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Iris Lan's resume might read like that of a typical Harvard academic superstar, but her attitude is anything but. An Advanced Standing senior, Lan will receive her B.A. in physics, chemistry, and music and a master's in History of Science today. She won a Hoopes Prize, is recommended for summa in physics/chemistry, and will start at Harvard Law School next year in a joint J.D. and Ph.D. program. Furthermore, Lan is taking the MCATs this summer, so she can go to medical school and eventually become a professor in medical ethics.
"I'm not sure what kind of career I want, but I figure `Just go with the flow,'" says Lan, who will be studying health policy and economics in graduate school. "I'm sure if I study hard enough, something interesting will come up."
The child of two professors--her mother in computer science, her father in mathematics--Lan is modest, even self-deprecating, about her academic abilities. She insists that she "flunked" an IQ test she took as a child and claims that her elementary school teachers "would be surprised" to find out she was graduating from Harvard. To hear Lan tell her story, her life has merely been a series of interesting, and fortuitous, accidents.
Lan studied ballet for 10 years, eventually ending up at the School of American Ballet in New York City, before she got "kicked out" because her 5'3" stature was considered "too short" for a budding ballerina. But this setback did not deter Lan for long. "I went next door," Lan recalls matter-of-factly. "Next door" turned out to be the Juilliard School of Music, where Lan studied viola and piano, performed at Lincoln Center, and eventually produced a prelude for the viola quintet and a chant and recitative for the viola and piano. These works were recorded on an album and sold in record stores nationwide.
Lan's creativity found other outlets as well. She enjoyes making clothes from McCall's patterns and built a motion sensory lighting system for her New York City apartment so she wouldn't waste electricity. The lights turned on automatically "whenever you walked into the house" and turned off automatically "when it didn't sense motion for like 10 minutes." "I don't know if that was even legal," Lan recalls with a laugh. "I hope my [former] landlord doesn't read this."
After graduating from Stuyvesant High School in 1995, Lan took up organ-playing at Memorial Church, and served as president of the Society for Physics Students. Lan also learned to tango so she could choreograph Stravinksy's tango from 1940, which she researched for her thesis.
Like the tango, Lan insists that many of her current interests and projects were picked up quite by accident. She is teaching herself Japanese because she won a summer fellowship from the music department to study the culture of the tango in China, Japan and Taiwan. She brushes up on high school German to read the papers of Einstein, Bach, Mozart, and Brahms in their original German, and she is currently composing a piece for chorus and orchestra in Chinese because her mother happened to be "listening to a lot of Chinese music" when Lan went home to New York City to celebrate Chinese New Year.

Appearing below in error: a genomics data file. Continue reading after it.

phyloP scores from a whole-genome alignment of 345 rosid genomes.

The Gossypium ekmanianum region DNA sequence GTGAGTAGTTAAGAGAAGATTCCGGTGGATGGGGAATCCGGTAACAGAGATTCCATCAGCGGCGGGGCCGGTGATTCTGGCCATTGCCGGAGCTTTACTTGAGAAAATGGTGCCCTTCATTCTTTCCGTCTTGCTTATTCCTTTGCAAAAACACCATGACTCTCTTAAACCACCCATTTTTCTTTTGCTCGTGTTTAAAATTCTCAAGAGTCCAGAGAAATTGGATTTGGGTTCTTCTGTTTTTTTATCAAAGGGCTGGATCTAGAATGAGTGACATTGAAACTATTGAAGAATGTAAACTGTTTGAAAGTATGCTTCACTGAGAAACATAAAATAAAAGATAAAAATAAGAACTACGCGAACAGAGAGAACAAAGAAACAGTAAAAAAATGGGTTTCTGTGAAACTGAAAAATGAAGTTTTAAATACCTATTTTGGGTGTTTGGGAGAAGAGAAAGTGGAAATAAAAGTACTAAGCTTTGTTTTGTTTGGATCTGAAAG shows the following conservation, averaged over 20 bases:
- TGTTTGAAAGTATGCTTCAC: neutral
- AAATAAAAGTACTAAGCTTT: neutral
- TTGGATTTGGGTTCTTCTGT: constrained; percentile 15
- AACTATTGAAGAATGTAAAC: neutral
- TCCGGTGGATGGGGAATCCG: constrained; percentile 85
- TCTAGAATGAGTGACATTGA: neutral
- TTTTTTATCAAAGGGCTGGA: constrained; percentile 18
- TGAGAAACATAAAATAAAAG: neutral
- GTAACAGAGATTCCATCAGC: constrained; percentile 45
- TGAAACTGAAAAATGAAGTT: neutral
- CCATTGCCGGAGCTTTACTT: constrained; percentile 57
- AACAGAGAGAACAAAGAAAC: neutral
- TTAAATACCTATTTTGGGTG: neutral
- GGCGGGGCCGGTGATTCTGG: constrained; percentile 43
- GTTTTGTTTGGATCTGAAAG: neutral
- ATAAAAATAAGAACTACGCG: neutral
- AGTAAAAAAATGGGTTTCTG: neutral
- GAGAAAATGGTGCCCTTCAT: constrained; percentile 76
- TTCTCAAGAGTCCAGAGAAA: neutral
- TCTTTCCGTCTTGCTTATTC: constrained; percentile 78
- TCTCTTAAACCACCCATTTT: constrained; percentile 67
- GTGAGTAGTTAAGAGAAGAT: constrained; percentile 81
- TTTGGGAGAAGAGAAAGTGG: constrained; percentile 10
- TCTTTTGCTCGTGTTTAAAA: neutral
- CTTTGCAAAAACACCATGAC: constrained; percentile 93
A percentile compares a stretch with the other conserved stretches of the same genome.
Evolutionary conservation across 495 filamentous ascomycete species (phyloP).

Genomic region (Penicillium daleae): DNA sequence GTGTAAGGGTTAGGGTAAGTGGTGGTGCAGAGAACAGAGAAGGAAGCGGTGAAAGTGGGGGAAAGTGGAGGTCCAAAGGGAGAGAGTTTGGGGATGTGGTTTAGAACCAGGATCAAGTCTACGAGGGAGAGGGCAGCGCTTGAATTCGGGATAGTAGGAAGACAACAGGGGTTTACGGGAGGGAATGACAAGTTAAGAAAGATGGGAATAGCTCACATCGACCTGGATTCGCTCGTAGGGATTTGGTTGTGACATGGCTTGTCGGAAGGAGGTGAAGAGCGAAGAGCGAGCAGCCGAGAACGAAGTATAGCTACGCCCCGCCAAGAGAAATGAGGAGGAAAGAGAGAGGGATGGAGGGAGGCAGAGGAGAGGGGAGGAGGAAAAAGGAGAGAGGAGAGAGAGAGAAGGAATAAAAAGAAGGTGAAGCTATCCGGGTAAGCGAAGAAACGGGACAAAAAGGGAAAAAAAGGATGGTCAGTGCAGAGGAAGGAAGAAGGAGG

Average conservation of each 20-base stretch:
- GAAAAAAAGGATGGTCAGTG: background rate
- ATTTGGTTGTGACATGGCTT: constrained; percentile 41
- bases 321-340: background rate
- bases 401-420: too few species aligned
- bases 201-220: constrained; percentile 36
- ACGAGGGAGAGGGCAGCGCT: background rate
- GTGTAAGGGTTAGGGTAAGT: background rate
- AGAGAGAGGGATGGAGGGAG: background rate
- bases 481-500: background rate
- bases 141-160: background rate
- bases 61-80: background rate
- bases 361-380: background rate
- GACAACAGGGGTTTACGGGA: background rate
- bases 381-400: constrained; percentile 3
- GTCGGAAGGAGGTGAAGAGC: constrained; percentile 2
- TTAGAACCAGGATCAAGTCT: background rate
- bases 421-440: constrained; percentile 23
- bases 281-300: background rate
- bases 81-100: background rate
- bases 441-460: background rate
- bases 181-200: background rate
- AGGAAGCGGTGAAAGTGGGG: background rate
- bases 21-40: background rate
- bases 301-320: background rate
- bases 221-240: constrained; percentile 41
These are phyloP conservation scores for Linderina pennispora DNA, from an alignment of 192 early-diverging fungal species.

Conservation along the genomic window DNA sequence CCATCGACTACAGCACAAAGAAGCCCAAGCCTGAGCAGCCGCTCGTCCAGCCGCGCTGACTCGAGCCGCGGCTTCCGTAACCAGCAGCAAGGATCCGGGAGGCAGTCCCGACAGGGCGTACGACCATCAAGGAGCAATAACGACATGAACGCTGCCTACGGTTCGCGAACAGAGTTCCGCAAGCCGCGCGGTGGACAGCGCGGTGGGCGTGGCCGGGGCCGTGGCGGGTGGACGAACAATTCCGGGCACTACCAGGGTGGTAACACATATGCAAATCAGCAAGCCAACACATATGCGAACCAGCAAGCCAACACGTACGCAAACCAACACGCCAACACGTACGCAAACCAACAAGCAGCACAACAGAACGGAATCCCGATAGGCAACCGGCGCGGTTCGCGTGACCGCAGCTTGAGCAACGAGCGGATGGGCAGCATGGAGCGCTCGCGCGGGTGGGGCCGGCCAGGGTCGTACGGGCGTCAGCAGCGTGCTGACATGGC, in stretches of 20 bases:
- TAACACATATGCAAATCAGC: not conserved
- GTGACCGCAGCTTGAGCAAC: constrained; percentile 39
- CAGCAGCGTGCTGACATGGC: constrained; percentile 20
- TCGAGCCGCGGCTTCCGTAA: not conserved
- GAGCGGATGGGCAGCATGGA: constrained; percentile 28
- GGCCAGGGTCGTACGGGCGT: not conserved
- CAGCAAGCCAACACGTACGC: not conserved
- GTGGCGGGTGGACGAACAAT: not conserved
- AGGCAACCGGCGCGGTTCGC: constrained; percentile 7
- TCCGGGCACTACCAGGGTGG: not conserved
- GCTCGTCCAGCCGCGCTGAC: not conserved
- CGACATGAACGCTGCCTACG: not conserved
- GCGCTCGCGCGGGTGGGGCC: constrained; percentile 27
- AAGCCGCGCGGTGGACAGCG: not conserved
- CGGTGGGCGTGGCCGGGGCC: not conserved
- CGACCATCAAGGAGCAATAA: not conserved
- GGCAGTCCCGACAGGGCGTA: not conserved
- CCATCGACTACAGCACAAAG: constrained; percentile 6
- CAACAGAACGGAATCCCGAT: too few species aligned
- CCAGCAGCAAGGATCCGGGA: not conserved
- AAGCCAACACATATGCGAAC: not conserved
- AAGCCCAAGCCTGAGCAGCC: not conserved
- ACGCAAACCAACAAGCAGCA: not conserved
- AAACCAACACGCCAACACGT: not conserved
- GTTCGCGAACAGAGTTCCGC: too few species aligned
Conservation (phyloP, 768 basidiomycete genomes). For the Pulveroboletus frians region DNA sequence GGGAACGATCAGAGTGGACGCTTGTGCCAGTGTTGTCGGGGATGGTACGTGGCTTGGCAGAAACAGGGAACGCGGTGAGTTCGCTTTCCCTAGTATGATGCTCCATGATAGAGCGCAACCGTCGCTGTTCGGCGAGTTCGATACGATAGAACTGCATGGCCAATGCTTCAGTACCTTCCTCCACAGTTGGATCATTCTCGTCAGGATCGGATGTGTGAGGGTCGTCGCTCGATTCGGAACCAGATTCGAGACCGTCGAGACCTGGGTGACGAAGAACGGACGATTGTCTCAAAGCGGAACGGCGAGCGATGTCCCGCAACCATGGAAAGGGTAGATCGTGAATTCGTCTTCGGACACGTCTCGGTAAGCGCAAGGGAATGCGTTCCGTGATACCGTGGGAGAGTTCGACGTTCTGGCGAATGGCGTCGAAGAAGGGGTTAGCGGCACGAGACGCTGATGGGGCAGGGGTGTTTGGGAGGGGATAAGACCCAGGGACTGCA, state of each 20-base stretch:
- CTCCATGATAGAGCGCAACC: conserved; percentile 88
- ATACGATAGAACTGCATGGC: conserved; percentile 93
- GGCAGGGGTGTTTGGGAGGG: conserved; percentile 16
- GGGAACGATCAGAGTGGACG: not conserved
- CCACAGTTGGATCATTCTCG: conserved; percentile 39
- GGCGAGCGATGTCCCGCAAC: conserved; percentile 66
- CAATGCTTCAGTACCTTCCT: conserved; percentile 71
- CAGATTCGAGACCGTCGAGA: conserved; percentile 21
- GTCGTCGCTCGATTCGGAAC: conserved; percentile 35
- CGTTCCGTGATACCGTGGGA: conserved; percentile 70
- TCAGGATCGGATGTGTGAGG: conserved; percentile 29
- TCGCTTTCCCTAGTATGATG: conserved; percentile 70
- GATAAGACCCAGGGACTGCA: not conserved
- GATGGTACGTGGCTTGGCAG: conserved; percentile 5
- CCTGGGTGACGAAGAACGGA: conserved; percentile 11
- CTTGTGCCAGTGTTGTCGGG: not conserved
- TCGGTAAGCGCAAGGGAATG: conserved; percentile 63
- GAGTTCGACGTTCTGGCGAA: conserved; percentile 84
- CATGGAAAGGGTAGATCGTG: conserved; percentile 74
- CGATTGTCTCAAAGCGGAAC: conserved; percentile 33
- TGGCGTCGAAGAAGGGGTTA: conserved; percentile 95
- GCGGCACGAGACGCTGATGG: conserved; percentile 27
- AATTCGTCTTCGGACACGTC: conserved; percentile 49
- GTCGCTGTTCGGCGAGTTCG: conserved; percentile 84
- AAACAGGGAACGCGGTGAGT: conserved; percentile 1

Lan speaks about her projects with the enthusiasm and slang teenagers might use to refer to the latest fashions or music videos. She says that her Chinese composition will be "really cool" and declares with the insolence of a Vogue fashion editor that she is drawn toward shorter pieces because "symphonies are just not in anymore."
In her own way, Lan is very hip, say Uche A. Blackstock '99 and Oni J. Blackstock '99, who attended Stuyvesant High School with Lan. "She has a unique fashion sense," says Uche Blackstock. "She'll wear these mature floral scarves with these overalls with Tweety Bird [on them]. It personifies the contradictions in her personality. Iris is this young-looking woman with this big, brilliant mind."
"[But] she's not like a lab rat," Uche hastens to add. "She never stresses herself out. She just does things for the fun of it. My mother always called Iris a Renaissance woman because she was so young and [already] doing such interesting things."
In fact, Uche says that Lan's friendship took on a special poignancy when her mother was battling cancer last year, and Lan would always take time to inquire after the twins' and their mother's health. "She'd always give us really beautiful birthday cards and Christmas cards, and that meant a lot to me," Uche says.
It is this unique combination of brilliance and empathy that friends insist makes Lan so special. "Iris is so brilliant," the Blackstocks both say. But at the same time, "she finds special things about everyone, even if it's the silliest or most insignificant thing to you. She's someone I know I'll be in touch with for the rest of my life."
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